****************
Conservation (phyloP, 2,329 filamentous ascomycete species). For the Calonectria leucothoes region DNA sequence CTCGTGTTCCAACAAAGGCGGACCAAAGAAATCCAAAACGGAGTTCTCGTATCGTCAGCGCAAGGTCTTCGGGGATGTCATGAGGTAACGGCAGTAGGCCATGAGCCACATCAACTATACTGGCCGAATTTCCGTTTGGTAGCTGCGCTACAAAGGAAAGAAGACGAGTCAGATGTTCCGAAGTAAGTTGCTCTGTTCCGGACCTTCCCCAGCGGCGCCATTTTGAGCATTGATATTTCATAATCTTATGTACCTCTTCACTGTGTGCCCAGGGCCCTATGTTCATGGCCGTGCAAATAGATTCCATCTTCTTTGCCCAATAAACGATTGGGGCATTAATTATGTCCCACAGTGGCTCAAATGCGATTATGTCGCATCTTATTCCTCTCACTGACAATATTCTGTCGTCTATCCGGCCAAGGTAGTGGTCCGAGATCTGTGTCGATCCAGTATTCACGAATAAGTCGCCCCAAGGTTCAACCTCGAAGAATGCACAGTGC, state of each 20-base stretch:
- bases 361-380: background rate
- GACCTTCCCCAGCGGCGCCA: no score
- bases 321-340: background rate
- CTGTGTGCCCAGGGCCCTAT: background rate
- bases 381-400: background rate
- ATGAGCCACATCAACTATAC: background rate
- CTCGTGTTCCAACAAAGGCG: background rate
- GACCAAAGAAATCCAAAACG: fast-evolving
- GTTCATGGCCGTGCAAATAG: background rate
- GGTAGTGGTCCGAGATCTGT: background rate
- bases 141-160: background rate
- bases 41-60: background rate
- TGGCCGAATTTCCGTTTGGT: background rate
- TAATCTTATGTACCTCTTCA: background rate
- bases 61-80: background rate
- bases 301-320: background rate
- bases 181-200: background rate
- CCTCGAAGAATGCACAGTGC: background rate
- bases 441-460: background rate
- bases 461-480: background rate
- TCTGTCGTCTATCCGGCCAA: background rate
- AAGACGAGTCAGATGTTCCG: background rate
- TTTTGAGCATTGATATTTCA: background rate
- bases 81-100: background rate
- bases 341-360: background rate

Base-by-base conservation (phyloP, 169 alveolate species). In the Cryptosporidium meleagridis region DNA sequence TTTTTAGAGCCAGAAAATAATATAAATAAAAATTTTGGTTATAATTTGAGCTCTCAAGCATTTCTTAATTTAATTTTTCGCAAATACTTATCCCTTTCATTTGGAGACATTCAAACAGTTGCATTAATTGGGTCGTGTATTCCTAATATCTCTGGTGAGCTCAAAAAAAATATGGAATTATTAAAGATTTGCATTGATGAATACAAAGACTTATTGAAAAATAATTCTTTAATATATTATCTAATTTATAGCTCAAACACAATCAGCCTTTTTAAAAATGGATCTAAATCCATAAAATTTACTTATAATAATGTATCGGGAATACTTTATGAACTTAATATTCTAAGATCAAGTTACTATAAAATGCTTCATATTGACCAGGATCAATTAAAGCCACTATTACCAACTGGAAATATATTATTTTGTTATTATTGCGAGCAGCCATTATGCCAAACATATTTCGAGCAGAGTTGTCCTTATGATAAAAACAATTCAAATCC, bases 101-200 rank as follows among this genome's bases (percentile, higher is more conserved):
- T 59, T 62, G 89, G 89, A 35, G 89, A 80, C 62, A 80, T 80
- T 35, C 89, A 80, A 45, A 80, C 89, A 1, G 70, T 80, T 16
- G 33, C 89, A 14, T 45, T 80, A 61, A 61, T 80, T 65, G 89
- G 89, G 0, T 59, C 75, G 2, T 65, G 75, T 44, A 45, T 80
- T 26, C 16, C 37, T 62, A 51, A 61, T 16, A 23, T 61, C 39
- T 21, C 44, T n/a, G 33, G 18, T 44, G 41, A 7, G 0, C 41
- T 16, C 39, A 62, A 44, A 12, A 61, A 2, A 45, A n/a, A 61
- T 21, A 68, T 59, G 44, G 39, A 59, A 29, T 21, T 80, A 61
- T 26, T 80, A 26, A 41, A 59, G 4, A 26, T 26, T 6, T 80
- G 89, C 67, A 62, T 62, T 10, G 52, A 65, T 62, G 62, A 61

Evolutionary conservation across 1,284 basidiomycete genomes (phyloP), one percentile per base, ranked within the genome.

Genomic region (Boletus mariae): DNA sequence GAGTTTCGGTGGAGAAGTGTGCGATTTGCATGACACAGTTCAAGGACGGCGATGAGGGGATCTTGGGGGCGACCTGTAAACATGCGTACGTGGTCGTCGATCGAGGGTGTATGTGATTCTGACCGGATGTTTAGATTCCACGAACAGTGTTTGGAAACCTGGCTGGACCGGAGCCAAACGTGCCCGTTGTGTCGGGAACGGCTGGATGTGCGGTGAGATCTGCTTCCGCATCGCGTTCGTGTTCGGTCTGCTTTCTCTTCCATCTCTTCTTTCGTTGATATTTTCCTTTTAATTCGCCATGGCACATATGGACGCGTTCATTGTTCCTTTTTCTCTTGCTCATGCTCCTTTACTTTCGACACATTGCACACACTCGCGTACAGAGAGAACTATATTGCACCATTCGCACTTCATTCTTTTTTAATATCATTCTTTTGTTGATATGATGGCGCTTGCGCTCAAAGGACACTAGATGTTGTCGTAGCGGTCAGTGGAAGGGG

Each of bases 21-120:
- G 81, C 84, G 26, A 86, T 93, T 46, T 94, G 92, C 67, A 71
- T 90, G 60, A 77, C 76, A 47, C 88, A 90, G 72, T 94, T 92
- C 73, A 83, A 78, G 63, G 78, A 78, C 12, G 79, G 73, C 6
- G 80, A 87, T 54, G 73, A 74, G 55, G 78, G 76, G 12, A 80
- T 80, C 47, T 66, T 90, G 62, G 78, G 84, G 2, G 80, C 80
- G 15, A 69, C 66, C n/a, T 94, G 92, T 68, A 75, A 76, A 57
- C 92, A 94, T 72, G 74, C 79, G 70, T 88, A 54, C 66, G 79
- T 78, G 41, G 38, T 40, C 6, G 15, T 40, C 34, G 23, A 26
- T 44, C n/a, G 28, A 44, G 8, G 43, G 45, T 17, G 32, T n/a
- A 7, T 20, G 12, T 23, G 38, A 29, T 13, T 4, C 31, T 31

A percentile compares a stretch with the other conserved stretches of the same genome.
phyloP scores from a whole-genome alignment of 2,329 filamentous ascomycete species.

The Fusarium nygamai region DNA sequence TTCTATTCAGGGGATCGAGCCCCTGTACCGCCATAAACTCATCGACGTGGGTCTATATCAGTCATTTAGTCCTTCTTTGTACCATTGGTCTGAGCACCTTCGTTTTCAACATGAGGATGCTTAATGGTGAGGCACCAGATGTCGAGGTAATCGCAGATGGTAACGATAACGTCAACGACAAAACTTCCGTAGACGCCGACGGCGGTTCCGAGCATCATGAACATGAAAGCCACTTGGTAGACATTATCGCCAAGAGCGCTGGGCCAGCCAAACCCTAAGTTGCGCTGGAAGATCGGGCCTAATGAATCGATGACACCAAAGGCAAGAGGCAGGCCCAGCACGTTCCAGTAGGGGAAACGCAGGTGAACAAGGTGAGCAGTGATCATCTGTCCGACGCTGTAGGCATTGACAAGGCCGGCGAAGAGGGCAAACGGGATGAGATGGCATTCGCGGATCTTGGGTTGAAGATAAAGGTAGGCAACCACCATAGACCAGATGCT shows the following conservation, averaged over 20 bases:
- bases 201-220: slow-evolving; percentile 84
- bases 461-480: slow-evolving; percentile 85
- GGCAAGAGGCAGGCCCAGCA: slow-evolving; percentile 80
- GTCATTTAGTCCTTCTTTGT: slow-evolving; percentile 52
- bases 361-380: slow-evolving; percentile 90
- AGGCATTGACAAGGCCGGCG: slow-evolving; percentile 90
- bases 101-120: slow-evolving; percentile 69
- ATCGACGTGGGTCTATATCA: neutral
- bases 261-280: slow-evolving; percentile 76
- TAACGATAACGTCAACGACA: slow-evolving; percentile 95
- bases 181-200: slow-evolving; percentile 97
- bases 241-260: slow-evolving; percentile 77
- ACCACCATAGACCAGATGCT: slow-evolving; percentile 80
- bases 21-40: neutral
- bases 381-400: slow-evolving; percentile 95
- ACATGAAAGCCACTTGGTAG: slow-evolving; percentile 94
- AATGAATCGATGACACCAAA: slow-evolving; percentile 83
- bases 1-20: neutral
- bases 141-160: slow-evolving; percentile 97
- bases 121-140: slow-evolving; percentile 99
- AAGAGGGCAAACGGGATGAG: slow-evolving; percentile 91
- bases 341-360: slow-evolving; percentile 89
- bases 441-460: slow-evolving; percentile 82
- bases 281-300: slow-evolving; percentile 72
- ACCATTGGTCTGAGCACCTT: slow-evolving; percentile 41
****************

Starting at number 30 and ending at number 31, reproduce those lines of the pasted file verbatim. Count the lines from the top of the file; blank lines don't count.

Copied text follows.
- G 33, C 89, A 14, T 45, T 80, A 61, A 61, T 80, T 65, G 89
- G 89, G 0, T 59, C 75, G 2, T 65, G 75, T 44, A 45, T 80